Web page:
The joy of answering interesting questions

In our “Behind the Scenes” series, Discovery Program staff across the province share a backstage glimpse of their favourite programs and projects. Today’s post comes from Anna Scuhr, Discovery Program staff member at Lake Superior Provincial Park.

Many joys come along with being an Ontario Parks’ Discovery Guide. We work in some of Ontario’s most beautiful places, with coworkers who share our passions, and a job that is never dull.

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What it’s like to be a water technician at Ontario Parks

Today’s post comes from Mackenzie Garrett, a water technician at Bon Echo Provincial Park.

Picture this: you’re camping at a provincial park when thirst strikes.

As you fill your water jug at the nearest tap, you may wonder, “where did this water come from?”

This is where I come in! This past year, I had the pleasure of working as a water technician at Bon Echo Provincial Park.

In a nutshell, my job was to ensure our campers, day-users, and staff were provided with safe drinking water during their stay at the park.

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Off-hours road tripping with Zuzanna and Alysa

Today’s story comes from Park Staff Besties: Zuzanna and Alysa, summer staff working at Killbear Provincial Park who spent their season visiting over 30 provincial parks!

“You work and live in a provincial park? What do you do on your days off?”

“Camp at other provincial parks!”

If you asked staff at Killbear what they thought of the two of us, they would say we are “attached at the hip.” We met last year working as gate attendants in Algonquin Provincial Park and moved to Killbear this season.

Not knowing anyone else at this park, we requested to be roommates at our new staff house and have been going almost everywhere together ever since!

Working and living at Killbear this past summer has been an absolute dream. With the pristine sand beaches, rocky shorelines and picturesque sunsets, we were curious to see what other provincial parks had to offer and decided to make the most of our summer season living up here!

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Monitoring birds in northern protected areas

Today’s article comes from our bird recording specialists, Zone Ecologist Ed Morris and Zone Operations Technician Rebecca Rogge. 

Birds are interesting. Most are visually striking, with noteworthy songs to match their brilliant feathers.

They are also very important.

Birds contribute to the health of our environment. They disperse seeds, pollinate plants, and help to control insect populations.

They have direct and indirect effects on human health and well-being as well.

The medical community recognizes the health benefits of spending time with nature and for many people, their connection with the natural world is through birds.

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Migrating north: how I became a “Bird Nerd”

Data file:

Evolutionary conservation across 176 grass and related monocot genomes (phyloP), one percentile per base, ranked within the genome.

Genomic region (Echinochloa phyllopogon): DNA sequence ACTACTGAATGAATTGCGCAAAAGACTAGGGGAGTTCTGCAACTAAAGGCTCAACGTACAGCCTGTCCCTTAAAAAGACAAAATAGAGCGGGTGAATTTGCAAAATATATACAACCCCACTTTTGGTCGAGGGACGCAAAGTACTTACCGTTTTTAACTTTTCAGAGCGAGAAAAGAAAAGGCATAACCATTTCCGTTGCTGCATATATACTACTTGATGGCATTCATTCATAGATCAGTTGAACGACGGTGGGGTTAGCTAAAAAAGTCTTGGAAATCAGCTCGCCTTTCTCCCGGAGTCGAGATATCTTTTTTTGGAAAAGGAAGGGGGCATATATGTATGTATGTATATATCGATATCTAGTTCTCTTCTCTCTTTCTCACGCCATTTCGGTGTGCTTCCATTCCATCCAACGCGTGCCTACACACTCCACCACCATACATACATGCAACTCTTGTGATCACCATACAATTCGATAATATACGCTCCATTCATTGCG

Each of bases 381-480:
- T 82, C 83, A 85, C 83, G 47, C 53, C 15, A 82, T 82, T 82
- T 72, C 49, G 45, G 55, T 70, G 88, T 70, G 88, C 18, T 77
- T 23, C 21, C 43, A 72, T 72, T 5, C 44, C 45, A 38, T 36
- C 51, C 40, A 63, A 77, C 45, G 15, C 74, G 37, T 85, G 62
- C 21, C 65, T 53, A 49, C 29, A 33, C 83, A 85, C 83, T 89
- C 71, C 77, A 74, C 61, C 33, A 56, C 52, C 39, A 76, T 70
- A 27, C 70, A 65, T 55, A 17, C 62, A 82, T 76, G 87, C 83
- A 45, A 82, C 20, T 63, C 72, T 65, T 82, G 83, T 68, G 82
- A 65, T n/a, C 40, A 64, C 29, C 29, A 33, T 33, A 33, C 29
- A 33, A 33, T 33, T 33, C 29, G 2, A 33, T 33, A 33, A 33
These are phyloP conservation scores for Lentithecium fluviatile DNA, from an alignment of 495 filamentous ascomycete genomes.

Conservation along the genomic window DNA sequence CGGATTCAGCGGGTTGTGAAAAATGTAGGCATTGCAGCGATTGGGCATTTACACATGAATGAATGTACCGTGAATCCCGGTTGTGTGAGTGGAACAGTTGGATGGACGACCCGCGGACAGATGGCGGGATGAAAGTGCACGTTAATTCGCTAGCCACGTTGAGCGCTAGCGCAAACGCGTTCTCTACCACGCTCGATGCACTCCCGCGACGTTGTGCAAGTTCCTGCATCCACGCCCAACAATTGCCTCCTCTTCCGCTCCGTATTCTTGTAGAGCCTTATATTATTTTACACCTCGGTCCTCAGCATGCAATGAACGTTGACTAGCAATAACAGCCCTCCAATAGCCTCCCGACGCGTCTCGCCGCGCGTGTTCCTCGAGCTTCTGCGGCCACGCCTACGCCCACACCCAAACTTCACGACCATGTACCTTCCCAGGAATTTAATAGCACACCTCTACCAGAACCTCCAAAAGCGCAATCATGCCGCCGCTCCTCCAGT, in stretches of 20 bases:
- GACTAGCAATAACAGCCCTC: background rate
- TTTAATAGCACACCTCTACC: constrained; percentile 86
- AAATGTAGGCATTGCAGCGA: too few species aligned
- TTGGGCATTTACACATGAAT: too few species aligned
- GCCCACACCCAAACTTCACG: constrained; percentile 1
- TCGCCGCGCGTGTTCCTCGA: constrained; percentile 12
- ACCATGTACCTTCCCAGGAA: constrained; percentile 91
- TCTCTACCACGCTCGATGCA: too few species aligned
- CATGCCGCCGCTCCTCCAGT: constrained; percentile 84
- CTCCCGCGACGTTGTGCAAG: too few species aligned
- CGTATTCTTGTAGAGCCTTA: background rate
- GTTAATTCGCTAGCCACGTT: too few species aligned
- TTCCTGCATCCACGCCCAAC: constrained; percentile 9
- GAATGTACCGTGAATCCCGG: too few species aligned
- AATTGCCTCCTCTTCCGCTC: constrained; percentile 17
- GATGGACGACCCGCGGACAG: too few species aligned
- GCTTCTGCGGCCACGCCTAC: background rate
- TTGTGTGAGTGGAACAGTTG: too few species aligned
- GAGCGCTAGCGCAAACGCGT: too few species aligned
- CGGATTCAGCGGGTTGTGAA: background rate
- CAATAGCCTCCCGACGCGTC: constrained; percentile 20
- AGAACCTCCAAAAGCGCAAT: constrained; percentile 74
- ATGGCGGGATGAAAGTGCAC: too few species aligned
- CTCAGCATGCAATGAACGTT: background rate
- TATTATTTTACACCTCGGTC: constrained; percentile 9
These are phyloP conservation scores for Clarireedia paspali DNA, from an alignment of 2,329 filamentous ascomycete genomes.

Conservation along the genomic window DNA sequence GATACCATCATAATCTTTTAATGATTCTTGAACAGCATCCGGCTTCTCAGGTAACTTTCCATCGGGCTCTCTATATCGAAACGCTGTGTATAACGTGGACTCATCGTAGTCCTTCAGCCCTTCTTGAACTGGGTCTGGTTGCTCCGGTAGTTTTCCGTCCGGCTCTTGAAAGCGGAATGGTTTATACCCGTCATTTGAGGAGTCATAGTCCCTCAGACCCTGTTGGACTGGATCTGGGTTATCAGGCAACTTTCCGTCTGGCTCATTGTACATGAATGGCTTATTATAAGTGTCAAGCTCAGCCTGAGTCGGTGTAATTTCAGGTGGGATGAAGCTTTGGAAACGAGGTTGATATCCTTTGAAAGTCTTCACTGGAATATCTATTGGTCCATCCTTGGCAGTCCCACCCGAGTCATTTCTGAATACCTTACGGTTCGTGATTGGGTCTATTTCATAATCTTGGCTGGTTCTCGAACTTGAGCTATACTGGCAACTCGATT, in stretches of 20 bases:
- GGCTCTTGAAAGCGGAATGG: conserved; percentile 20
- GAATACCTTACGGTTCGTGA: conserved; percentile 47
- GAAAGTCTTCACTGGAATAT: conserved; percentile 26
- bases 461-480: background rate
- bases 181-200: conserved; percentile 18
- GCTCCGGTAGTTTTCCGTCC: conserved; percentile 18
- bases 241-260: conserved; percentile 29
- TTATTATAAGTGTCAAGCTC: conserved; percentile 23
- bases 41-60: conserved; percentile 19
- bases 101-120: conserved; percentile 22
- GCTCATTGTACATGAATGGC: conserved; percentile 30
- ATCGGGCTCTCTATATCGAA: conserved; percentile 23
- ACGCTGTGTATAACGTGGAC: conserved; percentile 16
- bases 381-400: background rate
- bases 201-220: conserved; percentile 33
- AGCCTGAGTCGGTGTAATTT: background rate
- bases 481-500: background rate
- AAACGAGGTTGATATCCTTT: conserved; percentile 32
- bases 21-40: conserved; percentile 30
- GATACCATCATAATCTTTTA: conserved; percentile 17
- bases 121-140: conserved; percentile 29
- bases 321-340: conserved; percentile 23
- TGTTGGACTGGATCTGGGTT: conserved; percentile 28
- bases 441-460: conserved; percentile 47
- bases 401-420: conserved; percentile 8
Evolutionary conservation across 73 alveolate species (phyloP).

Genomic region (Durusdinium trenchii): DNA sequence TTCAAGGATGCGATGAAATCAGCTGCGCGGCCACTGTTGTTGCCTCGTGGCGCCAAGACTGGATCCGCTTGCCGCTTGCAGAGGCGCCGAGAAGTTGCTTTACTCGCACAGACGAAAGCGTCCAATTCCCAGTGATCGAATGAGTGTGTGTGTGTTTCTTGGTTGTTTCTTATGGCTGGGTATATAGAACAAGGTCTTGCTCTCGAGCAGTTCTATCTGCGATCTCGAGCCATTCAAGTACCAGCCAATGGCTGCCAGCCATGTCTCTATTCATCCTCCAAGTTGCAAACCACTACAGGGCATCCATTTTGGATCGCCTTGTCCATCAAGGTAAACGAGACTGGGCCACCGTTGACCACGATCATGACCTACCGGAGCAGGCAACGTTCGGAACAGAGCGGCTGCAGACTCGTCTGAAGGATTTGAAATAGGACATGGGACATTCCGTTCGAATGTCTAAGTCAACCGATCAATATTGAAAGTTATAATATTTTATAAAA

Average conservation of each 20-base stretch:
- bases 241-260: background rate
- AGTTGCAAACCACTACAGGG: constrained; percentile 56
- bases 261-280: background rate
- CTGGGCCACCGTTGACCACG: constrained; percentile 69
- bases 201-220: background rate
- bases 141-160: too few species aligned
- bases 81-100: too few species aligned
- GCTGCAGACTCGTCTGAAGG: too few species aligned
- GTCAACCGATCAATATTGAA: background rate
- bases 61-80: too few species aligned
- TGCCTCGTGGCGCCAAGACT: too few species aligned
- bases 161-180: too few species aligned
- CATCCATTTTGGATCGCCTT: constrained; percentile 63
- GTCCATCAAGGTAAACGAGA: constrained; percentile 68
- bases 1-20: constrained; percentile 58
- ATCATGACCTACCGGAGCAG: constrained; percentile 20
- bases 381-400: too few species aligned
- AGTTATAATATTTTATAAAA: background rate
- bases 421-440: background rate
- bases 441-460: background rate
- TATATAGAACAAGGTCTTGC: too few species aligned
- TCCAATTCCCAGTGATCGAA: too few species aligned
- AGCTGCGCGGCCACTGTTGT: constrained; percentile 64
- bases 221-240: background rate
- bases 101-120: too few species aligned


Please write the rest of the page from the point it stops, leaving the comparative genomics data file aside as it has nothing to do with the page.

Today’s post comes from Sarah Wiebe, the senior park naturalist at Kettle Lakes Provincial Park

Before this year, I would have never considered myself a “Bird Nerd.”

My journey began in my southern Ontario home, but it wasn’t until I arrived at my summer destination (Kettle Lakes!) that I truly hit my nerdy stride.

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Happy World Ranger Day!

Ontario Parks staff tackle a huge array of tasks and challenges.

Our days are diverse. You might find us researching rare species, applying First Aid skills, maintaining safe and healthy water systems, building a boardwalk, or welcoming families to a busy campground.

We’re stewards of our province’s most treasured natural resources. We’re educators, instilling a love of nature in new generations of Ontarians.

Internationally, World Ranger Day celebrates the wonderful work that is protecting our parks, and commemorates park rangers killed or injured in the line of duty in park organizations with high-risk activities.

We’re proud to keep our parks safe and welcoming to visitors, while protecting our amazing natural world.

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Planes, paddles and portages: a journey of garbage

This is a story about garbage.

It wasn’t a quick journey. It took a plane ride, some paddling in a canoe, portaging, more paddling, another plane ride, and a drive on the highway.

This garbage was left in Algonquin Provincial Park’s remote backcountry, something that, unfortunately, happens far too often.

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A trip down the Pakeshkag River at Grundy Lake Provincial Park

Today’s post comes from Sonje Bols, a former naturalist at Grundy Lake Provincial Park.

Part of a park naturalist’s job is to familiarize themselves with the natural and cultural wonders of their park through exploration.

Whether it’s hanging out at bogs to catch and identify dragonflies, checking rocks for snakes, or canoeing along Indigenous canoe routes, naturalists set out to observe and explore every inch of their parks so they can bring that knowledge and experience to park visitors and managers.

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